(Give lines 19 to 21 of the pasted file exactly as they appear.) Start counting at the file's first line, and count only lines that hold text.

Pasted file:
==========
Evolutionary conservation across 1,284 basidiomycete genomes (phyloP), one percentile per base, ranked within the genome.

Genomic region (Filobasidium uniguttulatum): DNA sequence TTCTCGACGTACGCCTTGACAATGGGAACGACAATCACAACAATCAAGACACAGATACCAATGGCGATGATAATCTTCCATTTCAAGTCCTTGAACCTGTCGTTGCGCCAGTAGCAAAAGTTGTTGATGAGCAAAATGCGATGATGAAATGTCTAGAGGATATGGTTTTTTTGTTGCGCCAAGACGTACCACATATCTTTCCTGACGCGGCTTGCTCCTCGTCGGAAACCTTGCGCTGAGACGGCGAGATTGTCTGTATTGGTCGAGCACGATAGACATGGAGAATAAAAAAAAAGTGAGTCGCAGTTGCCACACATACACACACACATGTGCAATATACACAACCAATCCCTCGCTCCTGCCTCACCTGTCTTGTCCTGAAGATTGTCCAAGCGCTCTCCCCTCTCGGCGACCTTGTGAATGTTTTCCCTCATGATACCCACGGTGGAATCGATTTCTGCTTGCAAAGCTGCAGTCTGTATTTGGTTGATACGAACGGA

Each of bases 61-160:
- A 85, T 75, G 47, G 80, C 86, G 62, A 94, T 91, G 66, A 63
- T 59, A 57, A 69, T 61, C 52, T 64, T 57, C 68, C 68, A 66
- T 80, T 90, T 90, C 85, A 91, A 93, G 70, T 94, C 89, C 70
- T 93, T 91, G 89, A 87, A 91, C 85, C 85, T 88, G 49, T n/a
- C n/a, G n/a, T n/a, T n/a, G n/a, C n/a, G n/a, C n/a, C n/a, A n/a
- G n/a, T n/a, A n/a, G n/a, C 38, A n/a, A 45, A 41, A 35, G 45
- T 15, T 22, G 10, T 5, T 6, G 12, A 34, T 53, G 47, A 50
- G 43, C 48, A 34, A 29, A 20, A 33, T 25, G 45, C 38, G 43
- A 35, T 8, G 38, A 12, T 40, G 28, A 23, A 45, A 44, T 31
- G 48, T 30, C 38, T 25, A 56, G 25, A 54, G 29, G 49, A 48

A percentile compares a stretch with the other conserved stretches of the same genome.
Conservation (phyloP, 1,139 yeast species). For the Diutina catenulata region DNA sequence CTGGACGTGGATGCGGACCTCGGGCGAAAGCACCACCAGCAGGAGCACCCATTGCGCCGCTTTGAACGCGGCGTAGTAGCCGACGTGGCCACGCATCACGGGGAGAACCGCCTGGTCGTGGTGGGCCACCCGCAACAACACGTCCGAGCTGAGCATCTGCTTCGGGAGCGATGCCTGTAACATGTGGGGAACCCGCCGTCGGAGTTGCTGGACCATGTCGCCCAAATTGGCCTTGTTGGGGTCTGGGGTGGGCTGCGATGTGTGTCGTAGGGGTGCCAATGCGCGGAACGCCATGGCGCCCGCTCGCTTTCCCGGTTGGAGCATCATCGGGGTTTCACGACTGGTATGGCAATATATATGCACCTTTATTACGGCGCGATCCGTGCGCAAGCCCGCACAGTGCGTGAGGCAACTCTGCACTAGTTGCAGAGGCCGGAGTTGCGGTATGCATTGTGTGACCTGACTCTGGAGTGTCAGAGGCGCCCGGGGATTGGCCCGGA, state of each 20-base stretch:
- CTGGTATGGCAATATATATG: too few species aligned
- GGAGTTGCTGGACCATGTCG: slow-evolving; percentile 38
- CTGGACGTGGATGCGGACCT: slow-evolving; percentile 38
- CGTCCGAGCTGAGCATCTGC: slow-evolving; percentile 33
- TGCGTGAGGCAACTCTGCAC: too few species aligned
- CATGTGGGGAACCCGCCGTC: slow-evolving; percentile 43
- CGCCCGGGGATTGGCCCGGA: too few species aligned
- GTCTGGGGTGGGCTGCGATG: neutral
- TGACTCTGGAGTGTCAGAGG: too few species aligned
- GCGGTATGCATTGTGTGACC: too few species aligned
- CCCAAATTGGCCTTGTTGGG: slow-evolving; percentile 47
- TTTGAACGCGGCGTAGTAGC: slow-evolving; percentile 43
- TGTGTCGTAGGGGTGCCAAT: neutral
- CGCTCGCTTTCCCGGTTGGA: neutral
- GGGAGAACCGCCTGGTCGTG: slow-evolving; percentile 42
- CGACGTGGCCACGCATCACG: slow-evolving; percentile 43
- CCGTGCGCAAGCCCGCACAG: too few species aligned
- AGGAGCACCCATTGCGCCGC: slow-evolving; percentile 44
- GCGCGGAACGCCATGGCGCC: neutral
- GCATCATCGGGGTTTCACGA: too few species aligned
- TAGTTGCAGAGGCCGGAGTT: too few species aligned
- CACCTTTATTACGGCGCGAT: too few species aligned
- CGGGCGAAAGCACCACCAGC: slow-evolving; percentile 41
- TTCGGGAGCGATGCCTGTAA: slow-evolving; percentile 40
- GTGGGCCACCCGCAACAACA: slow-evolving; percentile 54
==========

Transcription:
- CGTCCGAGCTGAGCATCTGC: slow-evolving; percentile 33
- TGCGTGAGGCAACTCTGCAC: too few species aligned
- CATGTGGGGAACCCGCCGTC: slow-evolving; percentile 43